Do stock market falls matter that much for the real economy?
Providing it remains a “correction” – a fall in share prices of around 10-12 per cent – there is little by way of direct impact on the “real world”. But a stumble into a fully fledged bear market with sharp and sustained falls in markets would hit both business investment and household confidence. And higher interest rates do have an impact by way of steeper borrowing costs for business and consumers.
Weaker share prices would affect investor appetites for equity paper in mergers and acquisitions. And household confidence would be dented by falls in the value of pensions and long-term savings.
However, bear markets require a causation – typically a sharp downturn in the real economy. There have only been two occasions when there has been a bear market in shares without a recession – 1962 (the Cuban missile crisis) and 1978 (computer programme trading). And at present, with the global economy heading towards growth close to 4 per cent this year, a recession appears unlikely.
How much further are the markets likely to fall?
Shares and bonds may well fall further – until higher interest rate risks are fully priced in and yield attractions are seen to provide compensation for the risk in volatile markets.
And risks extend all the way through unexpected geopolitical events and cyber-attacks to central bank policy error. John Wynn-Evans, head of investment strategy at wealth manager Investec, has likened central bank policy-making to those hotel conveyor-belt toasters: either the toast emerges as a pallid white underdone, or burnt to blazes (he made no reference to a third outcome – your toast pinched by another customer: a metaphor, perhaps, for life in high-tax, high-spend economies).
After sharp movements on the scale of last week, market nerves need time to recover. But often there is a rebound that is as sudden as it is substantial, confirming the reputation of markets for over-reaction.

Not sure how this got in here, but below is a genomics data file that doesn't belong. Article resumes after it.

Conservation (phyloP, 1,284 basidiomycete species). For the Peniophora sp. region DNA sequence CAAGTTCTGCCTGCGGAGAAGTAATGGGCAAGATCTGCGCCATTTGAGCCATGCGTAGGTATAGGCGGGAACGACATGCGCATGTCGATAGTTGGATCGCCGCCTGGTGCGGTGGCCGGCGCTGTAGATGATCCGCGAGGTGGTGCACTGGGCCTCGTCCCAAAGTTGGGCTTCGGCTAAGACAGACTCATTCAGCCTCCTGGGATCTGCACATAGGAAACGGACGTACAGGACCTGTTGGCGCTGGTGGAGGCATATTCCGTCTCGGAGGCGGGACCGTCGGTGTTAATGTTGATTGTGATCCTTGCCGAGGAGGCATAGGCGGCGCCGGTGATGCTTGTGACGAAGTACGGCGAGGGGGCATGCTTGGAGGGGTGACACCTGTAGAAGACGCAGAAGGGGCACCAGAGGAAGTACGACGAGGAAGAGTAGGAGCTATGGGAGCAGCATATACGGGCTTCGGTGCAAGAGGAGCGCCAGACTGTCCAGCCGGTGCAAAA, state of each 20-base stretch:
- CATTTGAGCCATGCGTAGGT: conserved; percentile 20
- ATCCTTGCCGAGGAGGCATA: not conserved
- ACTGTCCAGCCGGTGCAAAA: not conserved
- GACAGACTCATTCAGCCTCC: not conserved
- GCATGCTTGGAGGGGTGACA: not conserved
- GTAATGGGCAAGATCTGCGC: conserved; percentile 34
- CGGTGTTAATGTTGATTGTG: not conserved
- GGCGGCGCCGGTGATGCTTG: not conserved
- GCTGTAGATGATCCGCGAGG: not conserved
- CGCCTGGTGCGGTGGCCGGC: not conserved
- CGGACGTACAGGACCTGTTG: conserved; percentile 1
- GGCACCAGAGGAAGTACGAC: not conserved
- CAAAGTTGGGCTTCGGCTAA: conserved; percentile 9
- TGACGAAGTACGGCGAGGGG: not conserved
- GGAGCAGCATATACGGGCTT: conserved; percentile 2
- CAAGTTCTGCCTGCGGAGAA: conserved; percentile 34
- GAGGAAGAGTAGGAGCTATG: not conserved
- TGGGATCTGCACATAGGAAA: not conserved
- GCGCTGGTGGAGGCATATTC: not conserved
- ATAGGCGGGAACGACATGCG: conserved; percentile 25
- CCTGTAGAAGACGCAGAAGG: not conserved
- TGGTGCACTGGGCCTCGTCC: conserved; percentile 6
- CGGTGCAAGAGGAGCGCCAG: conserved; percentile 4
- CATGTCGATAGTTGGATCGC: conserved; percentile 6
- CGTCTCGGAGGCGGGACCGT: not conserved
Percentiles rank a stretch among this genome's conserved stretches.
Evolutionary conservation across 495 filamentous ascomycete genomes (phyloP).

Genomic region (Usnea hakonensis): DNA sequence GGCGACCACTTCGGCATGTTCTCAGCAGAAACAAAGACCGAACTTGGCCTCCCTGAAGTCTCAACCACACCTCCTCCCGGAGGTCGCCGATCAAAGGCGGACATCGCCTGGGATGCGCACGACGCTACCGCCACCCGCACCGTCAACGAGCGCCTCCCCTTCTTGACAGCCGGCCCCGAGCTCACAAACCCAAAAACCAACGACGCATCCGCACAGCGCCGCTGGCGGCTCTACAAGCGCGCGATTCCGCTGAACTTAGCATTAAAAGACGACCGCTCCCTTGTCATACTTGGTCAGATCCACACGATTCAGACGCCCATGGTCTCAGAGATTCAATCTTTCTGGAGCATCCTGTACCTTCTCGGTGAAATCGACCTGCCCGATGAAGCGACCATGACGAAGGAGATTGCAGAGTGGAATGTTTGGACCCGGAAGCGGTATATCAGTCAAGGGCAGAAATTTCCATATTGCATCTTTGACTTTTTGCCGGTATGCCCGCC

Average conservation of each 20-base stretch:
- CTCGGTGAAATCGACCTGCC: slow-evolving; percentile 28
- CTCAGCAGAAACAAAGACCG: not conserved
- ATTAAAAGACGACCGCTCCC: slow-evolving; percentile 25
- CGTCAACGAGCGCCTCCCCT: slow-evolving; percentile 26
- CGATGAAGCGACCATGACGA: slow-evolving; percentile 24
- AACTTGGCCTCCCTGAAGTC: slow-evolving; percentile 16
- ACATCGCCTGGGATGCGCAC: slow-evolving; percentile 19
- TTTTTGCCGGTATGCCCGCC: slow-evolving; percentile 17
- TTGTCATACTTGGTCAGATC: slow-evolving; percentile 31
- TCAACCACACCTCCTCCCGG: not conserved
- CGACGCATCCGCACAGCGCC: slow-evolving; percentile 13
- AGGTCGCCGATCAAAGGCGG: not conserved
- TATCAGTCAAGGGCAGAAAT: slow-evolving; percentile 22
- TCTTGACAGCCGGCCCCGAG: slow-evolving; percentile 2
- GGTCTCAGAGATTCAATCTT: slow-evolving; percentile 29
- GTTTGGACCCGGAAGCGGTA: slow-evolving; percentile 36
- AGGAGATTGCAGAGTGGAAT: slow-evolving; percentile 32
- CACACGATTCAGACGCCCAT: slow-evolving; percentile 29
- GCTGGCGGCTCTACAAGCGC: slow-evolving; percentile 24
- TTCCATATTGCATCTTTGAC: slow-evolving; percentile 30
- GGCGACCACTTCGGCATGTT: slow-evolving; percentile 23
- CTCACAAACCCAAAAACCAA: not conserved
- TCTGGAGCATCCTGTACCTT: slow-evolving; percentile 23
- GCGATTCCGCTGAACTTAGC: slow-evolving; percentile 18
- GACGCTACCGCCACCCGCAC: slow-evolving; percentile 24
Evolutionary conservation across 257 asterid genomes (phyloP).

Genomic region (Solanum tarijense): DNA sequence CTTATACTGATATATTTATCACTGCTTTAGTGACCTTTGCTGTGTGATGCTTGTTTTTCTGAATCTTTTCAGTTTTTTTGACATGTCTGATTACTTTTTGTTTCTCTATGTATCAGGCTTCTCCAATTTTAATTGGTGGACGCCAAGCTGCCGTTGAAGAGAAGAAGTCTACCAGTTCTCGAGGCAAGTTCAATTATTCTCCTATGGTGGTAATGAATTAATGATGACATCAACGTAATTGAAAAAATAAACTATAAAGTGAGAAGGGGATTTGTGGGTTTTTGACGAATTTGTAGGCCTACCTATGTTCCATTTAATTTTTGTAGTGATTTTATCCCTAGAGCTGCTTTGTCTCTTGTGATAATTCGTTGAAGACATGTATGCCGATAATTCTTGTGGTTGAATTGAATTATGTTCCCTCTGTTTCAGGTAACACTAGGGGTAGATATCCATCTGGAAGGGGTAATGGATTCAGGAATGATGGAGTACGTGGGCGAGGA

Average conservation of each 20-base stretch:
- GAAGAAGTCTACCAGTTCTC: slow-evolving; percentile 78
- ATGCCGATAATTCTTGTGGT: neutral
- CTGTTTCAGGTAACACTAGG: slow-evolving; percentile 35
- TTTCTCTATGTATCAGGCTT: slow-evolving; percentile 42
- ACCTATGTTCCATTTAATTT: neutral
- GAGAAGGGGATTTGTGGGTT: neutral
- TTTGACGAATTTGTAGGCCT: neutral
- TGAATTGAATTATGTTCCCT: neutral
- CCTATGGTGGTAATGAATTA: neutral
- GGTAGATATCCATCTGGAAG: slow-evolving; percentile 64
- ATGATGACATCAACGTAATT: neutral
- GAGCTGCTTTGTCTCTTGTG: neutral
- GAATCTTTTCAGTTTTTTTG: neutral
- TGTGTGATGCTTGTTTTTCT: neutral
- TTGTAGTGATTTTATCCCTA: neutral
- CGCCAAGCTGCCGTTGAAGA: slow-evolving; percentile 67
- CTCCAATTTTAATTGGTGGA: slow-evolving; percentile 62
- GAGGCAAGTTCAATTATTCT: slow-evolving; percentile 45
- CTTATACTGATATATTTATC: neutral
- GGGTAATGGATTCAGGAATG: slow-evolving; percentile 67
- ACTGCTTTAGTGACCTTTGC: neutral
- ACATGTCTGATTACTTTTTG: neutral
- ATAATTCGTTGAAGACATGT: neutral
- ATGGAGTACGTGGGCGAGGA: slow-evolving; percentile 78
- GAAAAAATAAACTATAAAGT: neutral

What should the government do?
Almost certainly nothing, barring a full-scale flight of confidence out of assets. That said, if business and consumer confidence is still bruised by the spring, chancellor Philip Hammond has some spending ammo in reserve if he needs to boost confidence and demand.
Latest figures showed a notable fall in the Public Sector Net Borrowing Requirement in December – it almost halved to £2.6 billion from £5.1bn a year earlier. This took the improvement over the first nine months of fiscal year to £50bn over April-December, down 11.8 per cent on the equivalent period a year earlier.
If the pattern of the first nine months were repeated over the full fiscal year, 2017/18 public borrowing would come in at £40.6bn – substantially below the downwardly revised shortfall of £49.9bn forecast by the Office for Budget Responsibility in November’s Budget.
This should give him some scope to boost spending in the year ahead, without bruising his longer-term debt and deficit reduction targets.
For the moment, however, further volatility can be expected until nerves settle.